One setting taken from life is the Rockport Coffee Shop formerly named Oleana’s and still called that by locals. She describes the colorful mix of locals who frequent the shop – from fishermen to shopkeepers – to exchange gossip.

Caulfields mystery makes much reference to Cape Ann’s active arts community. She knows the art world well, having owned a gallery of her own on Boston’s Newbury Street, called the Kanegis Gallery, with her late first husband. For those who recognize the name, it’s her son, Mark Kanegis, who owns the Kanegis Gallery on Bearskin Neck. Mark also shot the cover art for Caulfield’s mystery novel.

Caulfield recently published her second book, “The Bookseller and Other Stories.” Some of these take place in Sweden and others in Boston’s Back Bay, her old stomping grounds.

“That was a memory lane thing for me, too,” she said.

Caulfield said telling stories comes naturally – she’s been a storyteller since childhood. As a teen, she fell in love with the written word and would sometimes cut class to read and reread Shakespeare.

Caulfield’s sleuth Quitnot also loves Shakespeare and is even more knowledgeable about the Bard, thanks to the reference books Caulfield consulted to put words in Annie’s mouth.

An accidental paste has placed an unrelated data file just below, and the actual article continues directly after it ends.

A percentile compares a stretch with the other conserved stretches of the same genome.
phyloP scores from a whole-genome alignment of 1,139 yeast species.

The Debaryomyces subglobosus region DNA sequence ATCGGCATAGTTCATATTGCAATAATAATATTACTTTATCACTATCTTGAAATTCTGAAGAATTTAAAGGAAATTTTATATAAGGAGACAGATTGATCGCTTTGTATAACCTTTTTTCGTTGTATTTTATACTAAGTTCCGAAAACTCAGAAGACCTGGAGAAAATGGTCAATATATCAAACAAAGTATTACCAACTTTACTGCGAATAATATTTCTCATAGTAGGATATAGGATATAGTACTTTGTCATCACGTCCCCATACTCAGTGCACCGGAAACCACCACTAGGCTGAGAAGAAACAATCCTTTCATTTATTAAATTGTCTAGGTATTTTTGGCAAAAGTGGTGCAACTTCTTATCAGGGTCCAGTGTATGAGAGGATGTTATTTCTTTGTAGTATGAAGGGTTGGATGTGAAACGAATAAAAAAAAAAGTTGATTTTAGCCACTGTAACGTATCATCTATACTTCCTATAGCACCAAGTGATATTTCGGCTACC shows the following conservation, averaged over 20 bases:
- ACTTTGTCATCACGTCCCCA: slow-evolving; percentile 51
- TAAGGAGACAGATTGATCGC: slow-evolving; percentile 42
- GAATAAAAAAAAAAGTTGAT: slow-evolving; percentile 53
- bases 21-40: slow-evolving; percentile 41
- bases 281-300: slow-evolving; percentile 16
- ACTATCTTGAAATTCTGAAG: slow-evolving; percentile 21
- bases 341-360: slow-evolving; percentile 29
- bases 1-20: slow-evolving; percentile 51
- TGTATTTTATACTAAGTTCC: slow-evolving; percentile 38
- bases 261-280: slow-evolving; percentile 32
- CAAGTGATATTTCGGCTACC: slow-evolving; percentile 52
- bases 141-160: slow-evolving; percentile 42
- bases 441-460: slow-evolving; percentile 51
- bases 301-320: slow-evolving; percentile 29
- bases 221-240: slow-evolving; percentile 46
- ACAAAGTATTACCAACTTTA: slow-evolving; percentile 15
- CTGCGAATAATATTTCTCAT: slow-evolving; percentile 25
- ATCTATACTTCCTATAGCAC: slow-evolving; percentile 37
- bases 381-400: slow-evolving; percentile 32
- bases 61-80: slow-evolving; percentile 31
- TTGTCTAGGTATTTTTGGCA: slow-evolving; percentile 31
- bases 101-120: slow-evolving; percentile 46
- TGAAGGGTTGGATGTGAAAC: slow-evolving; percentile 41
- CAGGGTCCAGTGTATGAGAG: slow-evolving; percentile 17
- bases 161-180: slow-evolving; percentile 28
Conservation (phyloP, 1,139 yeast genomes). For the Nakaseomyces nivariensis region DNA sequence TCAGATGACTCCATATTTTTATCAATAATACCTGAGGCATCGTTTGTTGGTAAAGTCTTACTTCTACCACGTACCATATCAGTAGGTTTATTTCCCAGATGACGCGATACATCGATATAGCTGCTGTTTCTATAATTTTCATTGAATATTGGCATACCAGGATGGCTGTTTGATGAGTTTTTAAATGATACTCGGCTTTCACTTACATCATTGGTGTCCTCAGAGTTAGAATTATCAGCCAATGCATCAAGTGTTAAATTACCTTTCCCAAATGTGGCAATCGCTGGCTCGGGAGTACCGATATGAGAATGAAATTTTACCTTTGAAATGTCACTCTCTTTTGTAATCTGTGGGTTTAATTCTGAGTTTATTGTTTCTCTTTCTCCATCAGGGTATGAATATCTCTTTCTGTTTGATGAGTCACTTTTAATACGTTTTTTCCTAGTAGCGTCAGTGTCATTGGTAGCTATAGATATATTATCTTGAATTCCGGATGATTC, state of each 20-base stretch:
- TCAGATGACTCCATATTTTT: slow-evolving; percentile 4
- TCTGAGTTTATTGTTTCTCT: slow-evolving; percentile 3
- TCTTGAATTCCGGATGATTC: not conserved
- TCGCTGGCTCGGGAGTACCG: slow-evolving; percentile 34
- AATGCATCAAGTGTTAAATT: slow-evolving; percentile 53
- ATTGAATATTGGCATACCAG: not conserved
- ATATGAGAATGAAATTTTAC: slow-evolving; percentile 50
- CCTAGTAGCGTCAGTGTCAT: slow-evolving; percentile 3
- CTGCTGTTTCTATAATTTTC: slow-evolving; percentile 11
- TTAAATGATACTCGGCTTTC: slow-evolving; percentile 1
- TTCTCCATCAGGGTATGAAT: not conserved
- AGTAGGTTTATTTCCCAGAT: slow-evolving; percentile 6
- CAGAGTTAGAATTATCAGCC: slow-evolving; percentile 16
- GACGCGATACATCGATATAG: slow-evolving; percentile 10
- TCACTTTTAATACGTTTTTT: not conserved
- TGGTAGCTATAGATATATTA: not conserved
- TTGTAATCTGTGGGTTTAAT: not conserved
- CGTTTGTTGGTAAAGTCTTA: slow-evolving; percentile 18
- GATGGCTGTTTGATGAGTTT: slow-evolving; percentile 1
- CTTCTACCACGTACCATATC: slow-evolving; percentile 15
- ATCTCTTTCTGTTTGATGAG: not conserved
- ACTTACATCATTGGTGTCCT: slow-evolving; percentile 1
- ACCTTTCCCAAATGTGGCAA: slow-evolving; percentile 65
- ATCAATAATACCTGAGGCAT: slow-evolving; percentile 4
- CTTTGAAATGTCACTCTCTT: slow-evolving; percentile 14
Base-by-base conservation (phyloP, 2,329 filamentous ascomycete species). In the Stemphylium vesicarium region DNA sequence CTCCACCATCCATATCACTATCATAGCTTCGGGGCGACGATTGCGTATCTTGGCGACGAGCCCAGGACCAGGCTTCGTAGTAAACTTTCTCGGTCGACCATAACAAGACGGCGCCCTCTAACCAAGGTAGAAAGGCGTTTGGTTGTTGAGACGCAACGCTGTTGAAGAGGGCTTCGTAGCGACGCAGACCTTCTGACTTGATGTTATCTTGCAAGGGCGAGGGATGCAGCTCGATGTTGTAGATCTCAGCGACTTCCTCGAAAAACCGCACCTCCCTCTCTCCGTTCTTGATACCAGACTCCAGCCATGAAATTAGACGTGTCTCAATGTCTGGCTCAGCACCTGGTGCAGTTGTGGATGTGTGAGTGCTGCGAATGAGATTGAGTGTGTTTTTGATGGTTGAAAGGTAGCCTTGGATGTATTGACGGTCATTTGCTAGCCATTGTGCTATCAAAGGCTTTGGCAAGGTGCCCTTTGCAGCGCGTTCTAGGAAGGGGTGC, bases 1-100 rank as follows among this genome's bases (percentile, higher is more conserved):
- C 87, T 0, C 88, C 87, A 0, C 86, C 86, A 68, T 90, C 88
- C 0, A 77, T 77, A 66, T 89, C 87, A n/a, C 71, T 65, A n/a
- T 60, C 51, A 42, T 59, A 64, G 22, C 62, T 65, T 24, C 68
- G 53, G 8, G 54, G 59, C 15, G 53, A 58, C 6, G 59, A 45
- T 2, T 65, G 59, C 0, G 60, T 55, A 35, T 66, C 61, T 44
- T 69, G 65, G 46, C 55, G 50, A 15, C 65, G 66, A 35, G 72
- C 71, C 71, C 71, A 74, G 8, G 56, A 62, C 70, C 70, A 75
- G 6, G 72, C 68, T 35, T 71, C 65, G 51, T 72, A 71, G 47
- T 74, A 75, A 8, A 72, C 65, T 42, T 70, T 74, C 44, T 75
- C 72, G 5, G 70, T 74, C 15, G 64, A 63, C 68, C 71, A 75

Excerpts from “Murder on Bearskin Neck:”

“The coffee shop (which in the old days was named Oleana’s and is still referred to as that by some of the old-timers) is the best place in town for news of the gossipy variety. It opens at six thirty in the morning and seats fifteen customers – less when the stools at the counter get loose and are ‘temporarily’ removed, a time span that sometimes runs to months.” ”Running as quickly and quietly as she can, (Annie) makes her way through the woods, toward Granite Street. It’s downhill all the way, and she nearly falls headlong several times. She jumps across boulders and skids along on the soft pine needles. Acorns on the steep trail roll under her feet like well-oiled ball bearings. The sun is just below the horizon now, and soon it will appear and cast its pink light over the coastline. Annie hurries across the street and over towards The Avenues, where Clare lives. Clare rents a small cottage on the lower end of Have Avenue. ‘The Avenues’ is a quiet section of Pigeon Cove, quiet streets with a mix of quaint, modest gingerbread cottages and larger ostentatious homes of the seriously affluent, often flanked by great magnolias and impressive topiary. On the seaside, The Avenues are bordered by the Atlantic Path, a walking trail along the rocky shoreline with a grand view of Sandy Bay, downtown Rockport, and the open sea.”